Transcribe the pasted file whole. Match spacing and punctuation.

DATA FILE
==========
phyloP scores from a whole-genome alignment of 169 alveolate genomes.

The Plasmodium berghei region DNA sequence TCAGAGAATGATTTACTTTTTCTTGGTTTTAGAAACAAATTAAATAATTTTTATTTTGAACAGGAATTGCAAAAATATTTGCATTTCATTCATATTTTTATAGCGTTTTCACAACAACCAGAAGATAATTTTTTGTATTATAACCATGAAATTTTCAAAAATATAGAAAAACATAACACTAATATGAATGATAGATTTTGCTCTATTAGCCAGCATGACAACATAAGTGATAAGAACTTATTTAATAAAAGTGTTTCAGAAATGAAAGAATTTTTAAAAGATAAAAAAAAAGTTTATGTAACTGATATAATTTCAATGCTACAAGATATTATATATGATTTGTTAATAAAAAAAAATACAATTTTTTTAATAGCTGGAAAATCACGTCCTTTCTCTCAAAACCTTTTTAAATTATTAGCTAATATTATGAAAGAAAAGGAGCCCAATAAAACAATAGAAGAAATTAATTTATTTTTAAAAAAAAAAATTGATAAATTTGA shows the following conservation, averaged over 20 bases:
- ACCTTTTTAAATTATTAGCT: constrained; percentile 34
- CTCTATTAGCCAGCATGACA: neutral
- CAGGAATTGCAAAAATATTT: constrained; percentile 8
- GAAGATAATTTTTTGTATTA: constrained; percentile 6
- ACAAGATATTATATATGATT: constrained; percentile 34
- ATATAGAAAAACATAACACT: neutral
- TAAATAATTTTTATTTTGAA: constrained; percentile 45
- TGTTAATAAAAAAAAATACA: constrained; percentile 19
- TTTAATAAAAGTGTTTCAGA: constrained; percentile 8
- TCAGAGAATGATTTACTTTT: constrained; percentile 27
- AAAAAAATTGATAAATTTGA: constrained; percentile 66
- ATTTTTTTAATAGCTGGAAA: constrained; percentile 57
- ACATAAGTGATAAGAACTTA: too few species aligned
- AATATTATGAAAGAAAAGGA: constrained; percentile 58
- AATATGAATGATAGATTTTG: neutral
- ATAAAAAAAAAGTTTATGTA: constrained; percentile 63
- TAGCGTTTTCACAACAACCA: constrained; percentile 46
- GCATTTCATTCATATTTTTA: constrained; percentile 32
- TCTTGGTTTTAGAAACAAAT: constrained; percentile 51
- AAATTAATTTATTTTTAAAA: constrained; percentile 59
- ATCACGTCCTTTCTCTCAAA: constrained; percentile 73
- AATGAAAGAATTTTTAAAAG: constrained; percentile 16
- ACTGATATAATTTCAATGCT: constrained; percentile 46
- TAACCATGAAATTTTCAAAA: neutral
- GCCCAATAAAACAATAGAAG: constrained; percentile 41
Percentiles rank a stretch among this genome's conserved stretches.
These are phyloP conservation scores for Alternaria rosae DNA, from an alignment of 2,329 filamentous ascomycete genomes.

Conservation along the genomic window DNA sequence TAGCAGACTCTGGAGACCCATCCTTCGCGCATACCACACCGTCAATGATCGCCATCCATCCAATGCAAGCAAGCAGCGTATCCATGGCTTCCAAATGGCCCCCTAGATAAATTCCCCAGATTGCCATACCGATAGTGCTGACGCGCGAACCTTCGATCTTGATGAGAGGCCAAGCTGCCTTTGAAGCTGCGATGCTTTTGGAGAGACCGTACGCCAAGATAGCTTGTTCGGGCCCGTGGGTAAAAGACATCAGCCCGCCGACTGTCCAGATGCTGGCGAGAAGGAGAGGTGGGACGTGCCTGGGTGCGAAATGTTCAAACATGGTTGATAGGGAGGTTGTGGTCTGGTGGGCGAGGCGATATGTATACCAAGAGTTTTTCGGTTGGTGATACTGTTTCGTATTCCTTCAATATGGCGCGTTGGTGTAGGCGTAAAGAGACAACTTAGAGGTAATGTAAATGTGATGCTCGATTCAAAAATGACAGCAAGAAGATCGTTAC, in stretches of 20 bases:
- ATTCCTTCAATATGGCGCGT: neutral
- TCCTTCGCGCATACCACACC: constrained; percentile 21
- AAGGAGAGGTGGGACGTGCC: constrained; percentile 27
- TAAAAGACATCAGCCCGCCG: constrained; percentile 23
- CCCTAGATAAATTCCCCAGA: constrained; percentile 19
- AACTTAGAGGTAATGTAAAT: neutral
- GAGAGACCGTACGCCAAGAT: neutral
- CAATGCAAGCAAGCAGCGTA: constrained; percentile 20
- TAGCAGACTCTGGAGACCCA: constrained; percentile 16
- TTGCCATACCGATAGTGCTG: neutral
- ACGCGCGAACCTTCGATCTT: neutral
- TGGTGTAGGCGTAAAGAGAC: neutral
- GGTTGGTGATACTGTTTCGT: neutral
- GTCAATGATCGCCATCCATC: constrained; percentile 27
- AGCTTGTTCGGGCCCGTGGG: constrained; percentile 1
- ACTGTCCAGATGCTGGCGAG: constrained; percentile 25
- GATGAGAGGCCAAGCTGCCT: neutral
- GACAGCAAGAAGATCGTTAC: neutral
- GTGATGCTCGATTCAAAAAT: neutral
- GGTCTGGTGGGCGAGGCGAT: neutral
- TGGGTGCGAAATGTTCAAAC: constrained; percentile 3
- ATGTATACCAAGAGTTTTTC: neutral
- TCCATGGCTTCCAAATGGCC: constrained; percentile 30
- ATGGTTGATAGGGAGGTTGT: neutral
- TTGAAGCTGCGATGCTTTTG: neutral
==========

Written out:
phyloP scores from a whole-genome alignment of 169 alveolate genomes.

The Plasmodium berghei region DNA sequence TCAGAGAATGATTTACTTTTTCTTGGTTTTAGAAACAAATTAAATAATTTTTATTTTGAACAGGAATTGCAAAAATATTTGCATTTCATTCATATTTTTATAGCGTTTTCACAACAACCAGAAGATAATTTTTTGTATTATAACCATGAAATTTTCAAAAATATAGAAAAACATAACACTAATATGAATGATAGATTTTGCTCTATTAGCCAGCATGACAACATAAGTGATAAGAACTTATTTAATAAAAGTGTTTCAGAAATGAAAGAATTTTTAAAAGATAAAAAAAAAGTTTATGTAACTGATATAATTTCAATGCTACAAGATATTATATATGATTTGTTAATAAAAAAAAATACAATTTTTTTAATAGCTGGAAAATCACGTCCTTTCTCTCAAAACCTTTTTAAATTATTAGCTAATATTATGAAAGAAAAGGAGCCCAATAAAACAATAGAAGAAATTAATTTATTTTTAAAAAAAAAAATTGATAAATTTGA shows the following conservation, averaged over 20 bases:
- ACCTTTTTAAATTATTAGCT: constrained; percentile 34
- CTCTATTAGCCAGCATGACA: neutral
- CAGGAATTGCAAAAATATTT: constrained; percentile 8
- GAAGATAATTTTTTGTATTA: constrained; percentile 6
- ACAAGATATTATATATGATT: constrained; percentile 34
- ATATAGAAAAACATAACACT: neutral
- TAAATAATTTTTATTTTGAA: constrained; percentile 45
- TGTTAATAAAAAAAAATACA: constrained; percentile 19
- TTTAATAAAAGTGTTTCAGA: constrained; percentile 8
- TCAGAGAATGATTTACTTTT: constrained; percentile 27
- AAAAAAATTGATAAATTTGA: constrained; percentile 66
- ATTTTTTTAATAGCTGGAAA: constrained; percentile 57
- ACATAAGTGATAAGAACTTA: too few species aligned
- AATATTATGAAAGAAAAGGA: constrained; percentile 58
- AATATGAATGATAGATTTTG: neutral
- ATAAAAAAAAAGTTTATGTA: constrained; percentile 63
- TAGCGTTTTCACAACAACCA: constrained; percentile 46
- GCATTTCATTCATATTTTTA: constrained; percentile 32
- TCTTGGTTTTAGAAACAAAT: constrained; percentile 51
- AAATTAATTTATTTTTAAAA: constrained; percentile 59
- ATCACGTCCTTTCTCTCAAA: constrained; percentile 73
- AATGAAAGAATTTTTAAAAG: constrained; percentile 16
- ACTGATATAATTTCAATGCT: constrained; percentile 46
- TAACCATGAAATTTTCAAAA: neutral
- GCCCAATAAAACAATAGAAG: constrained; percentile 41
Percentiles rank a stretch among this genome's conserved stretches.
These are phyloP conservation scores for Alternaria rosae DNA, from an alignment of 2,329 filamentous ascomycete genomes.

Conservation along the genomic window DNA sequence TAGCAGACTCTGGAGACCCATCCTTCGCGCATACCACACCGTCAATGATCGCCATCCATCCAATGCAAGCAAGCAGCGTATCCATGGCTTCCAAATGGCCCCCTAGATAAATTCCCCAGATTGCCATACCGATAGTGCTGACGCGCGAACCTTCGATCTTGATGAGAGGCCAAGCTGCCTTTGAAGCTGCGATGCTTTTGGAGAGACCGTACGCCAAGATAGCTTGTTCGGGCCCGTGGGTAAAAGACATCAGCCCGCCGACTGTCCAGATGCTGGCGAGAAGGAGAGGTGGGACGTGCCTGGGTGCGAAATGTTCAAACATGGTTGATAGGGAGGTTGTGGTCTGGTGGGCGAGGCGATATGTATACCAAGAGTTTTTCGGTTGGTGATACTGTTTCGTATTCCTTCAATATGGCGCGTTGGTGTAGGCGTAAAGAGACAACTTAGAGGTAATGTAAATGTGATGCTCGATTCAAAAATGACAGCAAGAAGATCGTTAC, in stretches of 20 bases:
- ATTCCTTCAATATGGCGCGT: neutral
- TCCTTCGCGCATACCACACC: constrained; percentile 21
- AAGGAGAGGTGGGACGTGCC: constrained; percentile 27
- TAAAAGACATCAGCCCGCCG: constrained; percentile 23
- CCCTAGATAAATTCCCCAGA: constrained; percentile 19
- AACTTAGAGGTAATGTAAAT: neutral
- GAGAGACCGTACGCCAAGAT: neutral
- CAATGCAAGCAAGCAGCGTA: constrained; percentile 20
- TAGCAGACTCTGGAGACCCA: constrained; percentile 16
- TTGCCATACCGATAGTGCTG: neutral
- ACGCGCGAACCTTCGATCTT: neutral
- TGGTGTAGGCGTAAAGAGAC: neutral
- GGTTGGTGATACTGTTTCGT: neutral
- GTCAATGATCGCCATCCATC: constrained; percentile 27
- AGCTTGTTCGGGCCCGTGGG: constrained; percentile 1
- ACTGTCCAGATGCTGGCGAG: constrained; percentile 25
- GATGAGAGGCCAAGCTGCCT: neutral
- GACAGCAAGAAGATCGTTAC: neutral
- GTGATGCTCGATTCAAAAAT: neutral
- GGTCTGGTGGGCGAGGCGAT: neutral
- TGGGTGCGAAATGTTCAAAC: constrained; percentile 3
- ATGTATACCAAGAGTTTTTC: neutral
- TCCATGGCTTCCAAATGGCC: constrained; percentile 30
- ATGGTTGATAGGGAGGTTGT: neutral
- TTGAAGCTGCGATGCTTTTG: neutral